You may convert your Retirement Savings Plan (RSP) to an income plan at any time, but must do so no later than the end of the year in which you turn 71.
RSPs were designed to provide retirement income, not a permanent tax shelter. Note that the “maturity” deadline is December 31 of your 71th year, not your actual birthday. Also, you can make contributions right up to that point.
There are four options in closing your RSP. Any or all of them can be combined.
Make a lump sum cash withdrawal or transfer out the securities intact. The full value will be taxed as income, which makes this option less attractive than those below.
Transfer the RSP assets to a retirement income fund (RIF). You maintain control over your savings and take income until the plan is exhausted. You must make at least one annual withdrawal, based on a schedule of minimums that rise as you age.
There is no withdrawal requirement in the first year that the RIF is set up — in other words if you set up you are RIF in the year that you turned 71 then you may delay your first withdrawal to the following calendar year. There is no maximum withdrawal limit, but you should carefully manage your plan so it does not run out too soon.
If you are withdrawing more than the minimum make sure that you do not bump yourself up into the next tax bracket.
To maximize the tax shelter, you can base your required withdrawals on the age of your spouse if he or she is younger.
Use the funds to buy a life annuity, providing regular income.
A single-life annuity guarantees income for as long as you live. A joint-annuity will run until you and your spouse both die. There is no estate value unless you arrange for a minimum number of payments and death occurs within that guaranteed period.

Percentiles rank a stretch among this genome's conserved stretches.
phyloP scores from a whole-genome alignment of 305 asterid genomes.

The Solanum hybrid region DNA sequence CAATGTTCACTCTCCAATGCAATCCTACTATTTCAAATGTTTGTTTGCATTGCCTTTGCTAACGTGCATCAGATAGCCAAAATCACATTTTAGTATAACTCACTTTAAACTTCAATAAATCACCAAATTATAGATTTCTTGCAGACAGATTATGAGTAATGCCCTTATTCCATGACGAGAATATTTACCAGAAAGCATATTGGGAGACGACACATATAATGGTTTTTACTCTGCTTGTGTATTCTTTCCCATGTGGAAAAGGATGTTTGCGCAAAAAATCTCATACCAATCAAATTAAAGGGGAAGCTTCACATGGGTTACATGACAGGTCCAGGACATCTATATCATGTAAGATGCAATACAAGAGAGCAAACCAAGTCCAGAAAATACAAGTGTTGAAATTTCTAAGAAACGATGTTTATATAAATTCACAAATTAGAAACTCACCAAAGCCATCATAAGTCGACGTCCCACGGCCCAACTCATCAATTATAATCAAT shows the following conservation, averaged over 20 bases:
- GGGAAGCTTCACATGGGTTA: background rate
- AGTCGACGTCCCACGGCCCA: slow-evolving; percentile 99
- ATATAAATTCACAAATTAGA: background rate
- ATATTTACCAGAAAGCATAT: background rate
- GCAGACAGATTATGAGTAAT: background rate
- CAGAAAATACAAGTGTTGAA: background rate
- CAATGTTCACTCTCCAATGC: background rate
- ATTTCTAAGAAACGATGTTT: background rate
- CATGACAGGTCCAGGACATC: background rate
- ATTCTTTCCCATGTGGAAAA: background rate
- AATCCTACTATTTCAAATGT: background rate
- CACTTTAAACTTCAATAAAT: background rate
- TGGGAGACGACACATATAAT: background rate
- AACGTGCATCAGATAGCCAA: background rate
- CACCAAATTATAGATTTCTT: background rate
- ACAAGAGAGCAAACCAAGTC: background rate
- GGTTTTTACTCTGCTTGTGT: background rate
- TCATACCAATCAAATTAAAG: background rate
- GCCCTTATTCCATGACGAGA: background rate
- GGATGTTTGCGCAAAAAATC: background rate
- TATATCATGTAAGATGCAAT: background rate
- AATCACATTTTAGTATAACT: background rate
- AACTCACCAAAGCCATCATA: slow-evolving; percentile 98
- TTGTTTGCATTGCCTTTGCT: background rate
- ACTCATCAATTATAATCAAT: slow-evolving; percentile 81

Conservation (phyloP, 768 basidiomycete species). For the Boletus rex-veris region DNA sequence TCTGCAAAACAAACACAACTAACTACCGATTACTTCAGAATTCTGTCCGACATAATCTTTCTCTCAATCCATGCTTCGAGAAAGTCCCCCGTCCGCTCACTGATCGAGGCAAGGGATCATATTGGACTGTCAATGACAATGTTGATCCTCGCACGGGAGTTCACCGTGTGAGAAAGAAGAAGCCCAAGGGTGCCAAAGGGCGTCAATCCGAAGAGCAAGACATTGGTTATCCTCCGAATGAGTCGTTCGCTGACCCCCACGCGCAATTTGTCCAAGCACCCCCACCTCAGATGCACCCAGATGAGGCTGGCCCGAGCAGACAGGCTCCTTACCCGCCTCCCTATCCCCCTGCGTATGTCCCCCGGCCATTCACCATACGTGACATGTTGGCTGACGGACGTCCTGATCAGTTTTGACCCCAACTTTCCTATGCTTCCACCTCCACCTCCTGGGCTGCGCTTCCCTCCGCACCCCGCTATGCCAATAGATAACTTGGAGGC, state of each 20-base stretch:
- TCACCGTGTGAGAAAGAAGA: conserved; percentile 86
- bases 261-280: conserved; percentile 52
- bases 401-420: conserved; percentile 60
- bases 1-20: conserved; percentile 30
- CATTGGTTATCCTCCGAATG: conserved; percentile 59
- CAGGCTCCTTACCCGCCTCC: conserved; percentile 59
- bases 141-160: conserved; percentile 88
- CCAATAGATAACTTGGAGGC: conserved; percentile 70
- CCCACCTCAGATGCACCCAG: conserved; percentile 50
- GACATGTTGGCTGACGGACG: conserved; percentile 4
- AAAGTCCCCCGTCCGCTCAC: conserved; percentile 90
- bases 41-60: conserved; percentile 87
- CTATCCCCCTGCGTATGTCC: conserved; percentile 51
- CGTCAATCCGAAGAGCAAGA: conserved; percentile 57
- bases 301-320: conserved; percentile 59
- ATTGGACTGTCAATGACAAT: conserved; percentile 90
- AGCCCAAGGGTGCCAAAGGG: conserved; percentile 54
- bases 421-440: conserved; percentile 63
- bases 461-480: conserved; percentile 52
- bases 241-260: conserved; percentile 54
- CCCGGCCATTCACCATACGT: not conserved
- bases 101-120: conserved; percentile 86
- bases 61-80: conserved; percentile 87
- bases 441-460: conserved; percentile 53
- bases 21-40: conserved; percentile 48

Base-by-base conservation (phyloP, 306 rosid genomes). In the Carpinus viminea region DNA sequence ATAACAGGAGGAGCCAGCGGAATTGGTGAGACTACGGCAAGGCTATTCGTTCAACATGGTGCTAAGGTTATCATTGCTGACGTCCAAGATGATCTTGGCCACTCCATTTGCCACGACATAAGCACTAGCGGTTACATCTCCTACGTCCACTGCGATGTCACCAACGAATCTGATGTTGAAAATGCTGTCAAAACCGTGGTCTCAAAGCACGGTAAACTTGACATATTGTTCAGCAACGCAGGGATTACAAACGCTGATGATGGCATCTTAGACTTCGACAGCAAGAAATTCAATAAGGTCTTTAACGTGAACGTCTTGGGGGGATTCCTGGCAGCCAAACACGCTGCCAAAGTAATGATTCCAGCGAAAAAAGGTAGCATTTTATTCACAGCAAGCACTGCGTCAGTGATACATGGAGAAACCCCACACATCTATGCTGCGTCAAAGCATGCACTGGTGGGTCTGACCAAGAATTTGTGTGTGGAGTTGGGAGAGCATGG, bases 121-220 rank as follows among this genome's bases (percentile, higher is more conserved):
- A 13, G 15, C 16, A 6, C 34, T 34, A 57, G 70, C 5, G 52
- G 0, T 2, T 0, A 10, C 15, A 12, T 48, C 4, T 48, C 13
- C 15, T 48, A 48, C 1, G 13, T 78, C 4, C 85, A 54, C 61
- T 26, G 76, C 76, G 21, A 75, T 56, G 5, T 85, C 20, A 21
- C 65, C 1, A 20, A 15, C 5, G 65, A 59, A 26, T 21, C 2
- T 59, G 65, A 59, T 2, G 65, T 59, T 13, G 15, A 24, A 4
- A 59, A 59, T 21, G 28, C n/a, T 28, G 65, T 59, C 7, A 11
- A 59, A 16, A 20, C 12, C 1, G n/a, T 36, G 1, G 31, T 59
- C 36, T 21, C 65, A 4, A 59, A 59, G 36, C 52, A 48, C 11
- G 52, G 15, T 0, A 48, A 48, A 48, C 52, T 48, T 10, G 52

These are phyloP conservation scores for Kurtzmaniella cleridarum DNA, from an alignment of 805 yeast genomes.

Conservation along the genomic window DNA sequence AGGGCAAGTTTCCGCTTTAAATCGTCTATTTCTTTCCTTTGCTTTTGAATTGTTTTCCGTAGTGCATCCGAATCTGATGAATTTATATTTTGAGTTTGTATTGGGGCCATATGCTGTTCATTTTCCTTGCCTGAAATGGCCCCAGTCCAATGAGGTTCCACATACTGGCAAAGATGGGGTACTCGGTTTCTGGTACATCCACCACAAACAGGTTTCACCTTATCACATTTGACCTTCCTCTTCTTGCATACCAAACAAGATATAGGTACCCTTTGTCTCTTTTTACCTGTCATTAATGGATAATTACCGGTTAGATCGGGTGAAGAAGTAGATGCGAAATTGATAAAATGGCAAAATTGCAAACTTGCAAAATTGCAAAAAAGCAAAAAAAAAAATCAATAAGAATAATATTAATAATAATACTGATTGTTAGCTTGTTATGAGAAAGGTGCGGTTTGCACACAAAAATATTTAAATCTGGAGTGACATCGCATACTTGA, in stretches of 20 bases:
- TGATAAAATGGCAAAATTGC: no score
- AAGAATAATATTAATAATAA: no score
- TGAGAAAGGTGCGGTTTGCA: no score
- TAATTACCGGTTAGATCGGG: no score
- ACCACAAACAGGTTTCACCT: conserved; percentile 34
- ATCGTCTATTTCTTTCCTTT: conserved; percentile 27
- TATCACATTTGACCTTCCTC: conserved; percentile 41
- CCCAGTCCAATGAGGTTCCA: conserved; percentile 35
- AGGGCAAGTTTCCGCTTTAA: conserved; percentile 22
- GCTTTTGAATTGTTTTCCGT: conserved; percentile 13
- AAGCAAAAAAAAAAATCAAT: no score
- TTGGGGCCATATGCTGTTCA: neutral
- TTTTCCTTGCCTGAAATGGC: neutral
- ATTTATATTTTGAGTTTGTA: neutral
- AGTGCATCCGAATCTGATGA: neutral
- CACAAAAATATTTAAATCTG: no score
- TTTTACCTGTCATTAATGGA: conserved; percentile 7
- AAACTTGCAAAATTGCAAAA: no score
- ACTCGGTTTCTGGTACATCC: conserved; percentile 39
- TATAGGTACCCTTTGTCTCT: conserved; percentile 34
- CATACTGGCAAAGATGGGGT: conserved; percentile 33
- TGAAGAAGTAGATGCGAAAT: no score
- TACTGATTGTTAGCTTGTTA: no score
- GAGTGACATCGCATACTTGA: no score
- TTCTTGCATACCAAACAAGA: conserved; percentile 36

Use the funds to purchase a fixed-term annuity that provides regular income until age 90, and pays out a lump sum if death occurs before then.
Using your RSP contribution room after age 71
Many 71-year-olds have earned income from property rentals, director’s fees, business ownership interests, royalties and other sources. That creates RSP contribution room for the next year even though they can no longer have an RSP.
Here is how that room can be used:
If your spouse still has an RSP, you can make spousal contributions to his or her plan. You get the tax deduction.
Consider a last-minute overcontribution that equals the room you will get in the new year. Suppose you have $25,000 of earned income this year.
That would create $4,500 of RSP contribution room. Make a $4,500 overcontribution in December, just before closing your plan under the age-71 maturity rules.
You will face a one per cent overcontribution penalty for that month, costing $45. On January 1, the system will create $4,500 in new room and legitimize that overcontribution.
You will face no more penalties, and you will get a $4,500 tax deduction.
Remember to always consult your advisor before taking any action.
Written by Stuart Kirk, CIM. Stuart Kirk is an Investment Funds Advisor with Manulife Securities Investment Services Inc and a Retirement Planning Specialist with Hicks Financial Inc. The opinions expressed are those of the author and may not necessarily reflect those of Manulife Securities Investment Services Inc or Hicks Financial Inc. For comments or questions Stuart can be reached at email@example.com or 250-954-0247.